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Why Is Socrates Wrong

Decent Essays
Socrates is known as the “father of Western philosophy”. In his teachings, he encouraged people to question life and not listen to what they were told. He inspired people to search for answers, and reject popular beliefs. As a result, Socrates was brought to trial by the dikasts (male jurors) on two charges. Socrates had three premises that all led to the conclusion of him not being innocent and the charges being false.
First, Socrates defended himself against the charge of corrupting the youth in Athens. Socrates explained that he would be also be harming himself if he was intentionally corrupting the youth. Socrates was surrounding himself with people who would follow his beliefs, not people he was trying to corrupt. In the bible it says,
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His father was Sophroniscus who was a stone mason. Socrates learned from his father while receiving a basic Greek education. After working for his father for a few years he pursued philosophy. Socrates’s married Xanthippe and they had three sons together. Socrates cared more about the youth of Athens’s than his own sons. This shows that Socrates was not devoted to his family, but cared about his teachings. This also proves that Socrates was not committing a crime, but doing what he felt was his calling.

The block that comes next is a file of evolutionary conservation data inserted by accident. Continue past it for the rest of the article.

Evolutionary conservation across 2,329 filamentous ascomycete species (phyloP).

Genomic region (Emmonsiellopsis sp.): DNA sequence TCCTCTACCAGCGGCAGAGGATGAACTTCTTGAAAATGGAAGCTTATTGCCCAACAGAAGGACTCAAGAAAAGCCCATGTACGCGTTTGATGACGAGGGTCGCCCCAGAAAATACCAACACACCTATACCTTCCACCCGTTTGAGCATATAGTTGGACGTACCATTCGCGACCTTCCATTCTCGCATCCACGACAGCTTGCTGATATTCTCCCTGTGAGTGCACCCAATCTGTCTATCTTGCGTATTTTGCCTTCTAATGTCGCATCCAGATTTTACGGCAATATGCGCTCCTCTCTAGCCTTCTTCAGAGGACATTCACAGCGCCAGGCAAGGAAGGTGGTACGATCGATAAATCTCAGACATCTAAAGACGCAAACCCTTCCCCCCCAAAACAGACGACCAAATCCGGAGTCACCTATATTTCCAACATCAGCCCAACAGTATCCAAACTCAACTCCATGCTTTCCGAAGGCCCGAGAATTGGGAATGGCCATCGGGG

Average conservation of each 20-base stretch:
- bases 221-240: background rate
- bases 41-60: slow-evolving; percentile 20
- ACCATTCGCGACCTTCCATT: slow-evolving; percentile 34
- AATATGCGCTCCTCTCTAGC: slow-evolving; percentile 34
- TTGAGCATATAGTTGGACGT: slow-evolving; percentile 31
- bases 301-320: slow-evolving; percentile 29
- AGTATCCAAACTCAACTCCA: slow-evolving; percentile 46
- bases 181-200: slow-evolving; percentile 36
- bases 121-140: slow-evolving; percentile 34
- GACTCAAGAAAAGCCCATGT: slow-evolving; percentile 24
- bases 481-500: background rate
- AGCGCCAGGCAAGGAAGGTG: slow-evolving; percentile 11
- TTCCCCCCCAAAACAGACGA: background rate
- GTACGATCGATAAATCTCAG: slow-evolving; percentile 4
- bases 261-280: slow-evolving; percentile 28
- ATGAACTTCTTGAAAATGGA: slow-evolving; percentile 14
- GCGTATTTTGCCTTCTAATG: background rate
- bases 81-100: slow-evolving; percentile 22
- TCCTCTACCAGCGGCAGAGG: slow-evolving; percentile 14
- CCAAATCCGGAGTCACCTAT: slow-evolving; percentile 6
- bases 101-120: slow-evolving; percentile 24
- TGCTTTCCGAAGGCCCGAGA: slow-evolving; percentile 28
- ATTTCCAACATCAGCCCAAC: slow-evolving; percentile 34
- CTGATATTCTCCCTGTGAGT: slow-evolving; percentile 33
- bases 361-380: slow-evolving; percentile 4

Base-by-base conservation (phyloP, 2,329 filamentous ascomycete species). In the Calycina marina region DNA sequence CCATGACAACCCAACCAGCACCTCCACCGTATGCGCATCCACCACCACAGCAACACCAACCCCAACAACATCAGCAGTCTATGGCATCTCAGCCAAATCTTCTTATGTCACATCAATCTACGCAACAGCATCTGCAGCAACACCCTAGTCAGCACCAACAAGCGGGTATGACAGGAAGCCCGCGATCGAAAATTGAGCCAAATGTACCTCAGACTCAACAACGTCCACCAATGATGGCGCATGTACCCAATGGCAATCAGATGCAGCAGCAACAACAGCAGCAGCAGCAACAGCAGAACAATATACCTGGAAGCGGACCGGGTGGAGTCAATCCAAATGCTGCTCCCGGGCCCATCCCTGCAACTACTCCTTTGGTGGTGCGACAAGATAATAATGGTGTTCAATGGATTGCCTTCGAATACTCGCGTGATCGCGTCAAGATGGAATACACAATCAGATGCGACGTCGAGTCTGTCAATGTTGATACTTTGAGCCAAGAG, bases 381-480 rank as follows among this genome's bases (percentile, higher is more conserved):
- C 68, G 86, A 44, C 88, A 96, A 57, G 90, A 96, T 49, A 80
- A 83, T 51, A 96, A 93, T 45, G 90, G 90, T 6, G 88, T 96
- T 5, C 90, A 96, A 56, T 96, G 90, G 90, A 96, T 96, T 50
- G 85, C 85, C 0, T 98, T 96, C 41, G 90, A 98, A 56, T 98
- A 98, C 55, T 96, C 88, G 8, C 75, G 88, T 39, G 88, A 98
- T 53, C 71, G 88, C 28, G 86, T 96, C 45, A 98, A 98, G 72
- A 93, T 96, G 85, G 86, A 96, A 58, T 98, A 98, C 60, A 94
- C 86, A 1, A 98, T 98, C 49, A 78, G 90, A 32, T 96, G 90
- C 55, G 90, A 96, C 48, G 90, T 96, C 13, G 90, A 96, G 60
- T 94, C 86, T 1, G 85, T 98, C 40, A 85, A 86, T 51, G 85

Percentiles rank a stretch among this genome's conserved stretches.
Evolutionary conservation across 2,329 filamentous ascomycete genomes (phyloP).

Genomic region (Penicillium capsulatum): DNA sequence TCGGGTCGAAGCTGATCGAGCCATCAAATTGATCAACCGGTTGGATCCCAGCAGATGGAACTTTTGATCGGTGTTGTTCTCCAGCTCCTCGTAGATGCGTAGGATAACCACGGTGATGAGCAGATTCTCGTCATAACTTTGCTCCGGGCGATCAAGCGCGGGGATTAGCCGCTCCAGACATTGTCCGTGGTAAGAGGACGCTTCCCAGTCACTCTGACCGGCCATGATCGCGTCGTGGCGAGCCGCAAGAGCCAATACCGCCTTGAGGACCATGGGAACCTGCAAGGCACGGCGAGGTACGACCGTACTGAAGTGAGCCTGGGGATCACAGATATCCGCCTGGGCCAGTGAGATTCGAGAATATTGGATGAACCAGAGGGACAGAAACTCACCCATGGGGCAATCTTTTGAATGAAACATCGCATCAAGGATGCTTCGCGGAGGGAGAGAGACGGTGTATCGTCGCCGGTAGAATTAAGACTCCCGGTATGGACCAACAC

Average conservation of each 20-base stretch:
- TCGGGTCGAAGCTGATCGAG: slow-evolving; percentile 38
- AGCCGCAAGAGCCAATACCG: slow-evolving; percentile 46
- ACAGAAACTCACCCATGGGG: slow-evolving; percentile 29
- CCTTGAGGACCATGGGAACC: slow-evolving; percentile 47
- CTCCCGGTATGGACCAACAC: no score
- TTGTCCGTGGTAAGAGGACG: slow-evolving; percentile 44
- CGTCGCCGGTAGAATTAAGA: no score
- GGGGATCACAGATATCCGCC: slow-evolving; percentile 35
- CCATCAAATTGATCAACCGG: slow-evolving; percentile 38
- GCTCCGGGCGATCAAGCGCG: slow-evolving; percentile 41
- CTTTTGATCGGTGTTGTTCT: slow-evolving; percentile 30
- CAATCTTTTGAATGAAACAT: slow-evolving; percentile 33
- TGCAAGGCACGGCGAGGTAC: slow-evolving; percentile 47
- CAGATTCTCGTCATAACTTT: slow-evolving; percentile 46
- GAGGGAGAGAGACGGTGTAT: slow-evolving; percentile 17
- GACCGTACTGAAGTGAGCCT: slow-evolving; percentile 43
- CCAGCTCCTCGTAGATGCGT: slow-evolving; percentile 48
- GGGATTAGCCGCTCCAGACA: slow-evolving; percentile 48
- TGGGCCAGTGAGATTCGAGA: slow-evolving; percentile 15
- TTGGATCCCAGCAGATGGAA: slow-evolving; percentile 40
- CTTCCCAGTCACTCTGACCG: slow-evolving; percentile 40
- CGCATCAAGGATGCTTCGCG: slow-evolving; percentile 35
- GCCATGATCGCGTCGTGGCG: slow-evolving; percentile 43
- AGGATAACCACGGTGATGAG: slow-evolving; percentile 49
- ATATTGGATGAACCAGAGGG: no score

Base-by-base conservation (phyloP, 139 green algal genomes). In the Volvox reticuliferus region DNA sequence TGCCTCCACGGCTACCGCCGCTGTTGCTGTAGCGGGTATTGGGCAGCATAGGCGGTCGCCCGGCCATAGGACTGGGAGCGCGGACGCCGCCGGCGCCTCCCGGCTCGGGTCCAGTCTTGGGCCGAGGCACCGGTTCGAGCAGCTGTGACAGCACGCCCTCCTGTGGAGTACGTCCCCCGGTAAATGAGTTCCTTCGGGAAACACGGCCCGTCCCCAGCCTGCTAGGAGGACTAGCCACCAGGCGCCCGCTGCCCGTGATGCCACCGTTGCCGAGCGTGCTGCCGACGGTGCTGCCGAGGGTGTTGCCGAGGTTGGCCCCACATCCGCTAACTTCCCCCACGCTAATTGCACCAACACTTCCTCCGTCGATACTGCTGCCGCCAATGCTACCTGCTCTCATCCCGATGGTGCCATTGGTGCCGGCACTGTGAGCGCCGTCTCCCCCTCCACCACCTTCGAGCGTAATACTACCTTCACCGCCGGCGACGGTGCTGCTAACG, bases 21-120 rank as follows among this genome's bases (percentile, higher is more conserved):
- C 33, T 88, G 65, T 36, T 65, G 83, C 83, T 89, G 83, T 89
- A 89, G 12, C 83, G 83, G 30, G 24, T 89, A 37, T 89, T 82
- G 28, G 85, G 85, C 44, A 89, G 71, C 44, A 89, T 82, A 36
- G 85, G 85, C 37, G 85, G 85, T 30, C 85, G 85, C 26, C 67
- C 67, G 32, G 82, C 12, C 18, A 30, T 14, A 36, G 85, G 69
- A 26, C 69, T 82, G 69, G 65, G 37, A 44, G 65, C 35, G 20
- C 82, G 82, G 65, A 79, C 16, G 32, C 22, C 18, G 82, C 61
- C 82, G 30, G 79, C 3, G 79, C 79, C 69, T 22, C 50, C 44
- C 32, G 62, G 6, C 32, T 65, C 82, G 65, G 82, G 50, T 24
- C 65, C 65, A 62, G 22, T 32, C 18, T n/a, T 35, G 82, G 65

It is impossible to claim that Socrates is guilty of the crimes he was charged with. Socrates did not act intentionally. He thought he was doing what he was called to do and felt he was inspiring people to think in a new way. His teachings go against the norm which many people did not agree with.
Socrates accepted his punishment of a death sentence (drinking hemlock) since he knew he died a hero. He showed no remorse for his actions, but instead mocked the jurors after he was sentenced. This shows that Socrates knew his punishment was a joke since he committed no crime. Socrates believed, even before he died that he did the right thing by speaking out against the authority. Plato said, "Such was the end of our friend, a man, I think, who was the wisest and justest, and the best man I have ever known" (Phaedo,
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